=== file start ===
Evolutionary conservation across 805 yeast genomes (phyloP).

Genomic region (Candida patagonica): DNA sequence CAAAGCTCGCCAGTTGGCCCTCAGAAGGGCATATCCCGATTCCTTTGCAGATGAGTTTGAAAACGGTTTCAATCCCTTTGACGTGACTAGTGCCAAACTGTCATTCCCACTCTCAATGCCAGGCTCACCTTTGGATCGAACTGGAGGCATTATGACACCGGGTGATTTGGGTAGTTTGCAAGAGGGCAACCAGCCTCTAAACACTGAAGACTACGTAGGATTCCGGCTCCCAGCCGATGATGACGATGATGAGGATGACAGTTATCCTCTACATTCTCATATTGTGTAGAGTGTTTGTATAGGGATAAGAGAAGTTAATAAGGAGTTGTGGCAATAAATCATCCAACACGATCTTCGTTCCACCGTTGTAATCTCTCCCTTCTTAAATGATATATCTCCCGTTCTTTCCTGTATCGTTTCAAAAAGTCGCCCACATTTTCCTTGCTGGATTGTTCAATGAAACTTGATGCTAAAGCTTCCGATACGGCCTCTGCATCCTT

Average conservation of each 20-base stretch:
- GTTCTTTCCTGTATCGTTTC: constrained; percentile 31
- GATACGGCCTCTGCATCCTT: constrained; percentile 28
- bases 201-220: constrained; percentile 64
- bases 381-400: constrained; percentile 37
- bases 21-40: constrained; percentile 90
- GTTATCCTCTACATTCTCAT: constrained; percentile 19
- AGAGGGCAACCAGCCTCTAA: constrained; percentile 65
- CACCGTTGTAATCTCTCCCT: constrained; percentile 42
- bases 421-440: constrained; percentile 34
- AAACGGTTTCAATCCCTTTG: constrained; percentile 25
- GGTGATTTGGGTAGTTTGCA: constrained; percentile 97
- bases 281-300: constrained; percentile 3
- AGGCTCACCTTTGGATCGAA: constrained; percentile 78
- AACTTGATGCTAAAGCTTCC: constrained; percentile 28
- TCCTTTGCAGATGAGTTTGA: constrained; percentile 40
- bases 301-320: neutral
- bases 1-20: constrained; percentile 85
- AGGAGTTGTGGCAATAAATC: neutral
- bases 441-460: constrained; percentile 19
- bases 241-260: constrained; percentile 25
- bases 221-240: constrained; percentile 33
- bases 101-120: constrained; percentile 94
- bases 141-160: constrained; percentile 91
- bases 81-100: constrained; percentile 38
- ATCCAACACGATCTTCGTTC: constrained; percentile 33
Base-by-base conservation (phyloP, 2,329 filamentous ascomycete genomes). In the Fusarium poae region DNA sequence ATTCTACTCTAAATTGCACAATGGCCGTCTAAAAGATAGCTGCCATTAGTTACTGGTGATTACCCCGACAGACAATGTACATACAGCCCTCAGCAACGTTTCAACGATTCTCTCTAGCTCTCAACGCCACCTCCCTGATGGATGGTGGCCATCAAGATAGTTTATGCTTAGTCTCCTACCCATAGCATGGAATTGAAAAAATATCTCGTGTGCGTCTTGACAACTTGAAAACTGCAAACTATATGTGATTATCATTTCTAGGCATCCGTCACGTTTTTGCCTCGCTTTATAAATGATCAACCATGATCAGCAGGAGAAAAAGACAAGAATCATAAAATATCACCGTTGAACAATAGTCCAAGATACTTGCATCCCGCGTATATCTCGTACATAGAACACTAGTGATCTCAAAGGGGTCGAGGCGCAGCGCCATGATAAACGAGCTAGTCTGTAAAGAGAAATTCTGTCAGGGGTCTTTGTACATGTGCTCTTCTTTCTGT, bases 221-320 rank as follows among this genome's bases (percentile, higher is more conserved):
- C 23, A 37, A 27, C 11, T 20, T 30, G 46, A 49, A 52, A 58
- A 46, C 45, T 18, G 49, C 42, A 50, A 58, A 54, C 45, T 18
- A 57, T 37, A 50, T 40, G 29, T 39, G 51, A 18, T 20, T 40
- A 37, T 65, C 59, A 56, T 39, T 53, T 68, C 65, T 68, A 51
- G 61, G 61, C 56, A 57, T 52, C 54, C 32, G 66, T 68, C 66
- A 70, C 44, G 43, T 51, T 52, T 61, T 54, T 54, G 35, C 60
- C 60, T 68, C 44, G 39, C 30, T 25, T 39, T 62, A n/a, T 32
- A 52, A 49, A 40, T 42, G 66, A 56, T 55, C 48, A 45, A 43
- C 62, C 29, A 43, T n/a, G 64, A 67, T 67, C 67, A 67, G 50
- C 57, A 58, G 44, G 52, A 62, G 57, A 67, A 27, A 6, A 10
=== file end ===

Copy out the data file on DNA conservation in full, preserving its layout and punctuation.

Evolutionary conservation across 805 yeast genomes (phyloP).

Genomic region (Candida patagonica): DNA sequence CAAAGCTCGCCAGTTGGCCCTCAGAAGGGCATATCCCGATTCCTTTGCAGATGAGTTTGAAAACGGTTTCAATCCCTTTGACGTGACTAGTGCCAAACTGTCATTCCCACTCTCAATGCCAGGCTCACCTTTGGATCGAACTGGAGGCATTATGACACCGGGTGATTTGGGTAGTTTGCAAGAGGGCAACCAGCCTCTAAACACTGAAGACTACGTAGGATTCCGGCTCCCAGCCGATGATGACGATGATGAGGATGACAGTTATCCTCTACATTCTCATATTGTGTAGAGTGTTTGTATAGGGATAAGAGAAGTTAATAAGGAGTTGTGGCAATAAATCATCCAACACGATCTTCGTTCCACCGTTGTAATCTCTCCCTTCTTAAATGATATATCTCCCGTTCTTTCCTGTATCGTTTCAAAAAGTCGCCCACATTTTCCTTGCTGGATTGTTCAATGAAACTTGATGCTAAAGCTTCCGATACGGCCTCTGCATCCTT

Average conservation of each 20-base stretch:
- GTTCTTTCCTGTATCGTTTC: constrained; percentile 31
- GATACGGCCTCTGCATCCTT: constrained; percentile 28
- bases 201-220: constrained; percentile 64
- bases 381-400: constrained; percentile 37
- bases 21-40: constrained; percentile 90
- GTTATCCTCTACATTCTCAT: constrained; percentile 19
- AGAGGGCAACCAGCCTCTAA: constrained; percentile 65
- CACCGTTGTAATCTCTCCCT: constrained; percentile 42
- bases 421-440: constrained; percentile 34
- AAACGGTTTCAATCCCTTTG: constrained; percentile 25
- GGTGATTTGGGTAGTTTGCA: constrained; percentile 97
- bases 281-300: constrained; percentile 3
- AGGCTCACCTTTGGATCGAA: constrained; percentile 78
- AACTTGATGCTAAAGCTTCC: constrained; percentile 28
- TCCTTTGCAGATGAGTTTGA: constrained; percentile 40
- bases 301-320: neutral
- bases 1-20: constrained; percentile 85
- AGGAGTTGTGGCAATAAATC: neutral
- bases 441-460: constrained; percentile 19
- bases 241-260: constrained; percentile 25
- bases 221-240: constrained; percentile 33
- bases 101-120: constrained; percentile 94
- bases 141-160: constrained; percentile 91
- bases 81-100: constrained; percentile 38
- ATCCAACACGATCTTCGTTC: constrained; percentile 33
Base-by-base conservation (phyloP, 2,329 filamentous ascomycete genomes). In the Fusarium poae region DNA sequence ATTCTACTCTAAATTGCACAATGGCCGTCTAAAAGATAGCTGCCATTAGTTACTGGTGATTACCCCGACAGACAATGTACATACAGCCCTCAGCAACGTTTCAACGATTCTCTCTAGCTCTCAACGCCACCTCCCTGATGGATGGTGGCCATCAAGATAGTTTATGCTTAGTCTCCTACCCATAGCATGGAATTGAAAAAATATCTCGTGTGCGTCTTGACAACTTGAAAACTGCAAACTATATGTGATTATCATTTCTAGGCATCCGTCACGTTTTTGCCTCGCTTTATAAATGATCAACCATGATCAGCAGGAGAAAAAGACAAGAATCATAAAATATCACCGTTGAACAATAGTCCAAGATACTTGCATCCCGCGTATATCTCGTACATAGAACACTAGTGATCTCAAAGGGGTCGAGGCGCAGCGCCATGATAAACGAGCTAGTCTGTAAAGAGAAATTCTGTCAGGGGTCTTTGTACATGTGCTCTTCTTTCTGT, bases 221-320 rank as follows among this genome's bases (percentile, higher is more conserved):
- C 23, A 37, A 27, C 11, T 20, T 30, G 46, A 49, A 52, A 58
- A 46, C 45, T 18, G 49, C 42, A 50, A 58, A 54, C 45, T 18
- A 57, T 37, A 50, T 40, G 29, T 39, G 51, A 18, T 20, T 40
- A 37, T 65, C 59, A 56, T 39, T 53, T 68, C 65, T 68, A 51
- G 61, G 61, C 56, A 57, T 52, C 54, C 32, G 66, T 68, C 66
- A 70, C 44, G 43, T 51, T 52, T 61, T 54, T 54, G 35, C 60
- C 60, T 68, C 44, G 39, C 30, T 25, T 39, T 62, A n/a, T 32
- A 52, A 49, A 40, T 42, G 66, A 56, T 55, C 48, A 45, A 43
- C 62, C 29, A 43, T n/a, G 64, A 67, T 67, C 67, A 67, G 50
- C 57, A 58, G 44, G 52, A 62, G 57, A 67, A 27, A 6, A 10